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  1. #1
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    Sleep and depression

    So I've been keeping track of my moods since I was advised to by my doc, as well as other things, such as whether I've taken my meds, how much sleep I got the night before, levels of anxiety and irritation, and I've noticed one thing. When I'm sleeping less than I usually do, I'm more depressed the next day. Then again, I haven't been keeping track for a long time yet, so it may not be the case, but it's just something I've picked up on then.

    Anxiety levels and irritation levels seem pretty constant regardless.
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    peace's Avatar
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    When I'm depressed I find that I sleep maybe 10 hours and nap during the day. Life often feels meaningless better to sleep it away.

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    Antidote's Avatar Rude & Shouty
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    It makes sense, the way sleep interacts with mood regulation is complex. Depression is associated with a change in sleep architecture - increased REM. They've found that stress induces an increase in REM which indicates it's a cause rather than effect of depression. Reducing REM sleep can result in an antidepressant effect on mood but I've read this is only temporary. Sleep deprivation is known to trigger irritability and even manic episodes in those with bipolar, but then hypo/manias are nearly always followed by a crashing low. Some (few) bipolar individuals have managed to control their condition drug free through strict management of their sleep.

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    Quote tannasg View Post
    When I'm depressed I find that I sleep maybe 10 hours and nap during the day. Life often feels meaningless better to sleep it away.
    I can relate to this. During some of worst depressive episodes I'd be sleeping 18 hours or so at a time. A lot of people talk about not sleeping during depression (insomnia) but I'd just be hypersomnic. On my meds though, I don't sleep to be sleeping at much, I'm not getting as depressed as I used to as often.

    Quote Antidote View Post
    It makes sense, the way sleep interacts with mood regulation is complex. Depression is associated with a change in sleep architecture - increased REM. They've found that stress induces an increase in REM which indicates it's a cause rather than effect of depression. Reducing REM sleep can result in an antidepressant effect on mood but I've read this is only temporary. Sleep deprivation is known to trigger irritability and even manic episodes in those with bipolar, but then hypo/manias are nearly always followed by a crashing low. Some (few) bipolar individuals have managed to control their condition drug free through strict management of their sleep.
    Now that is interesting, I'm going to have to look into this. It makes sense to me because I think I read somewhere that depression is just the brain shutting down because it can't cope with the stress or something...
    I'M GONNA FIGHT 'EM ALL
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    I think sleep regulation is heavily tied into mental disorders. Unfortunately 8 hours of sleep doesn't mean 8 hours of rest. Sleep quality is highly variable and oversleeping can lead to fatigue because more oxygen is used by the brain during REM sleep than in waking hours, after 8 hours the brain is getting almost fully REM sleep. The same can of course be said of under-sleeping as stage 3&4 (slow wave sleep) make up the restorative sleep phase which is responsible for increasing energy in the brain cells, releasing growth hormone, and strengthening the immune system.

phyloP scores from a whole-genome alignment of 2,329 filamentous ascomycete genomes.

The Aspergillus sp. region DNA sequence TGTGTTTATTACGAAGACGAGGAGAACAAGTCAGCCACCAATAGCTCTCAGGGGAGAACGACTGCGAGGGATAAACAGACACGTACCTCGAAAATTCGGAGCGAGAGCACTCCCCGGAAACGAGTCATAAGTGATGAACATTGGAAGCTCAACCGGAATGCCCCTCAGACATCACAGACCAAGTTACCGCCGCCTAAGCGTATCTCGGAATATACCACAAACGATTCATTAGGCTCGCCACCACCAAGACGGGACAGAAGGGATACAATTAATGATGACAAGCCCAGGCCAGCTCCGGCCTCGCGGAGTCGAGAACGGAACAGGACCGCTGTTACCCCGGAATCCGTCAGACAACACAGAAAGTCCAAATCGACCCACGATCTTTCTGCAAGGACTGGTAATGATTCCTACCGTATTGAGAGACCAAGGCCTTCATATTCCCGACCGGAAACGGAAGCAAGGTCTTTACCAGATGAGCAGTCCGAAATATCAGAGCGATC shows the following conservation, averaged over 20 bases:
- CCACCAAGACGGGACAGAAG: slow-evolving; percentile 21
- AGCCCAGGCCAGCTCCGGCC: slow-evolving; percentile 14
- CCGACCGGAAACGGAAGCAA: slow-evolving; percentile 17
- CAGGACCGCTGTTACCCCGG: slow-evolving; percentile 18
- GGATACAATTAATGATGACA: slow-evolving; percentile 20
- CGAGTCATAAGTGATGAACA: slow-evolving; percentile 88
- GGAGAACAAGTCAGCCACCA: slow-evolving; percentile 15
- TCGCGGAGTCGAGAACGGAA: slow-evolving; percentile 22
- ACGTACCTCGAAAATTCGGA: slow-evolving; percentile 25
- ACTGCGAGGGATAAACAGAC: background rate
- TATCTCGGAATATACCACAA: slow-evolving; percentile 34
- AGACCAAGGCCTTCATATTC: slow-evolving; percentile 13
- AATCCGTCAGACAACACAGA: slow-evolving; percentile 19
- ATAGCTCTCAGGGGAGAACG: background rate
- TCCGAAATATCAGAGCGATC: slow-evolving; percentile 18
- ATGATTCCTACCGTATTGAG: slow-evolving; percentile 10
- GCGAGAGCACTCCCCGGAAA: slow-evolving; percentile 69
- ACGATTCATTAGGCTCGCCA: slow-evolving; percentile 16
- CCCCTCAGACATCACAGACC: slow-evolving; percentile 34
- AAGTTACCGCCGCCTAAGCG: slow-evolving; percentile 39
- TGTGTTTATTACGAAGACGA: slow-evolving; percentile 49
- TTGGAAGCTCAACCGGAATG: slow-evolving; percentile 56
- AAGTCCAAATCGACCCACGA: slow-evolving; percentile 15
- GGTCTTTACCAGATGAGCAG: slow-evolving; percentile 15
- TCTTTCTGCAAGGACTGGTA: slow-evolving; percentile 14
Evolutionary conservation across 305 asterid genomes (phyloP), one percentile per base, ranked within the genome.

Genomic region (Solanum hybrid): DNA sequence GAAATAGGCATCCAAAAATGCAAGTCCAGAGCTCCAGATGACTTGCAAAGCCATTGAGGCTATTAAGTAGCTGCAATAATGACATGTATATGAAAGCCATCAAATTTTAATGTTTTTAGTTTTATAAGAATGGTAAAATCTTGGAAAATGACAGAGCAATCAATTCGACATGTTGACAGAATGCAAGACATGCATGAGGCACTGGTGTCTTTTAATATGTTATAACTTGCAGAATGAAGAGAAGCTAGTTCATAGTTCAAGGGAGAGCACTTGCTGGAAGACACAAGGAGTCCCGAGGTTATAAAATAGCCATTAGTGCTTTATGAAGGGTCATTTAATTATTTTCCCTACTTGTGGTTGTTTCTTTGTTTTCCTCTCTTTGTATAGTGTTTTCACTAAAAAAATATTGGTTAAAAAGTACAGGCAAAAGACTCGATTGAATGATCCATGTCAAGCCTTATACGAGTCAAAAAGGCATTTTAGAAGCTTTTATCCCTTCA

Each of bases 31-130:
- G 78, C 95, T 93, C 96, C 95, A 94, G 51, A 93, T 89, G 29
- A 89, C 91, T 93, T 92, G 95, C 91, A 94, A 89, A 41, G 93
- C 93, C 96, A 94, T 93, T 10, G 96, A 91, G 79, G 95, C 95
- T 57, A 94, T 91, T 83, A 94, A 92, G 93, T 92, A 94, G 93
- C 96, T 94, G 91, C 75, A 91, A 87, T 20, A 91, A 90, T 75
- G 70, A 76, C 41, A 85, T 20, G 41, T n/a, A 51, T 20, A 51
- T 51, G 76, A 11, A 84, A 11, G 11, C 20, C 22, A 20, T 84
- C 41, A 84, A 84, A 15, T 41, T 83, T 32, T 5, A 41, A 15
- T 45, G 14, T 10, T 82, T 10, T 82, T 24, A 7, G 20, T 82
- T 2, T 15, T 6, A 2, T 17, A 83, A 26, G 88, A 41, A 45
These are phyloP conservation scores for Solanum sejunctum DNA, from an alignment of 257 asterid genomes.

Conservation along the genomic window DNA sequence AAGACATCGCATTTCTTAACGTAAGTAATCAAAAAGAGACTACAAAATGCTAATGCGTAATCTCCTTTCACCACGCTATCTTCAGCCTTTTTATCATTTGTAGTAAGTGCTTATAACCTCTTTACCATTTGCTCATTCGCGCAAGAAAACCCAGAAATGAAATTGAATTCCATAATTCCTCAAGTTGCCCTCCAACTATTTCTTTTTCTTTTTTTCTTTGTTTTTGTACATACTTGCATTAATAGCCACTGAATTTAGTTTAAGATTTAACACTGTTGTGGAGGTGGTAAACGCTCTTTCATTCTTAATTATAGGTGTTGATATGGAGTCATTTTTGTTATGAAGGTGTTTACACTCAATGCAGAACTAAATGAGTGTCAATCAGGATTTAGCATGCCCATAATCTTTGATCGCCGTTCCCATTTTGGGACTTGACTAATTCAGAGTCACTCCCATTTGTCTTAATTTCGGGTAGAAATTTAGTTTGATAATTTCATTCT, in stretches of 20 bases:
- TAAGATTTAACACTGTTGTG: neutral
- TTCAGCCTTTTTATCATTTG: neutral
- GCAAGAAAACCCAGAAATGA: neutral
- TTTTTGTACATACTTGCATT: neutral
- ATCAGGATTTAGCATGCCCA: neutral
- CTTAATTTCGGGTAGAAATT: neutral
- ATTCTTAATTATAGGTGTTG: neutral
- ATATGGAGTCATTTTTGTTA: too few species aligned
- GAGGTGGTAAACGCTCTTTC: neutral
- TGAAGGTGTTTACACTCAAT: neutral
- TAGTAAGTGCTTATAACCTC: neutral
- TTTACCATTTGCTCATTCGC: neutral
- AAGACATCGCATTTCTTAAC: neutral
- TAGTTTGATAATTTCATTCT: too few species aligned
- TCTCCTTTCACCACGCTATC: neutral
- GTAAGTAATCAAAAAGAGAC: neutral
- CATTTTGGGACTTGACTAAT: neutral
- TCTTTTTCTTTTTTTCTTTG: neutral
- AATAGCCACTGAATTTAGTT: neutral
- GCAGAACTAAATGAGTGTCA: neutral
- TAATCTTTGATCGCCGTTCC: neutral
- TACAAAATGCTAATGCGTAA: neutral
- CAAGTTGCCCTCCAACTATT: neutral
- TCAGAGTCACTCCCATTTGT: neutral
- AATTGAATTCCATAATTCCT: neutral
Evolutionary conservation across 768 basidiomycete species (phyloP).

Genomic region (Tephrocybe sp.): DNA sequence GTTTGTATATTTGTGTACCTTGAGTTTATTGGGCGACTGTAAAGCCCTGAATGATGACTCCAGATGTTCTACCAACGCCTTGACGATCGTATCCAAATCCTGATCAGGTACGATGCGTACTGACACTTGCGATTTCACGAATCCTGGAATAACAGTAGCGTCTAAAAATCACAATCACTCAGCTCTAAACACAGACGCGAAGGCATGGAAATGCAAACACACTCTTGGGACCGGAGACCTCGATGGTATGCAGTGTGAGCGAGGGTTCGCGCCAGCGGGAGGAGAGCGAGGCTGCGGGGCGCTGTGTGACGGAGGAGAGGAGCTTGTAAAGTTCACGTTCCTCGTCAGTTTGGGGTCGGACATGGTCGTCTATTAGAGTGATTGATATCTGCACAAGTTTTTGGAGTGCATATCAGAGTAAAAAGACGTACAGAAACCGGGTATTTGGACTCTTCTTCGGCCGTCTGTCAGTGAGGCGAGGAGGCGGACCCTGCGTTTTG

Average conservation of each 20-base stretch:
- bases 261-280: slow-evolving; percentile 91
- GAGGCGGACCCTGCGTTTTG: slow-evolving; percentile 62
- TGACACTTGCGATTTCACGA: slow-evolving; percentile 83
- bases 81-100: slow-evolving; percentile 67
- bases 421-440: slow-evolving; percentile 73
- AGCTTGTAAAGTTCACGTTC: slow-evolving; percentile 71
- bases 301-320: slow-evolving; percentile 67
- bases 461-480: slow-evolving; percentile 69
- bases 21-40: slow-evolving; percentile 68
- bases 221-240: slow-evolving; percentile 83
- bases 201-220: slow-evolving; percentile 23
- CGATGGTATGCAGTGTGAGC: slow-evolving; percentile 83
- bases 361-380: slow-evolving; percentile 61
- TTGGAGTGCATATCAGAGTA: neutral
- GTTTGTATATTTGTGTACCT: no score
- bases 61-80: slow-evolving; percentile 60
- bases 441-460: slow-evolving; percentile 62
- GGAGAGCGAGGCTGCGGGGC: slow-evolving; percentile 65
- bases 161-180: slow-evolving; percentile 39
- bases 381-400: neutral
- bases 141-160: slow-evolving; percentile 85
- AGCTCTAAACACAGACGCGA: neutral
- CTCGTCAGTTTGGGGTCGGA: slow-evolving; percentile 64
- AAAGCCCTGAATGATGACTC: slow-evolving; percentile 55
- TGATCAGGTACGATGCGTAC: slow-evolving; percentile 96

Stages 3&4 sleep can also be decreased by depression, whilst REM sleep is increased. Cortisol (stress hormone) is higher than normal during depression. Cortisol releasing hormone causes a decrease in stage 4 and increase in REM sleep.

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    Quote Equinox View Post
    I think sleep regulation is heavily tied into mental disorders. Unfortunately 8 hours of sleep doesn't mean 8 hours of rest. Sleep quality is highly variable and oversleeping can lead to fatigue because more oxygen is used by the brain during REM sleep than in waking hours, after 8 hours the brain is getting almost fully REM sleep. The same can of course be said of under-sleeping as stage 3&4 (slow wave sleep) make up the restorative sleep phase which is responsible for increasing energy in the brain cells, releasing growth hormone, and strengthening the immune system.
    Stages 3&4 sleep can also be decreased by depression, whilst REM sleep is increased. Cortisol (stress hormone) is higher than normal during depression. Cortisol releasing hormone causes a decrease in stage 4 and increase in REM sleep.
    I agree. I dealt with insomnia my entire life to the point of get sleep deprived/psychotic and being hospitalized for it. Because I was so deprived, my hormones went whacky which affected my levels of depression. The shortened sleep nights also caused nightmares because I would drop too fast into a brief REM cycle, thus causing strong thoughts feelings to grab at me. I would wake up instantly in a panic and vow to no longer sleep that night. For the first time in my life I am sleeping normally and I can't describe it, but I physically, mentally feel better. So yes, definitely sleep plays a big part.
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    My quality of sleep and degree of depression are directly correlated. I have a tough time of getting the right kind of sleep consistently. Ugh
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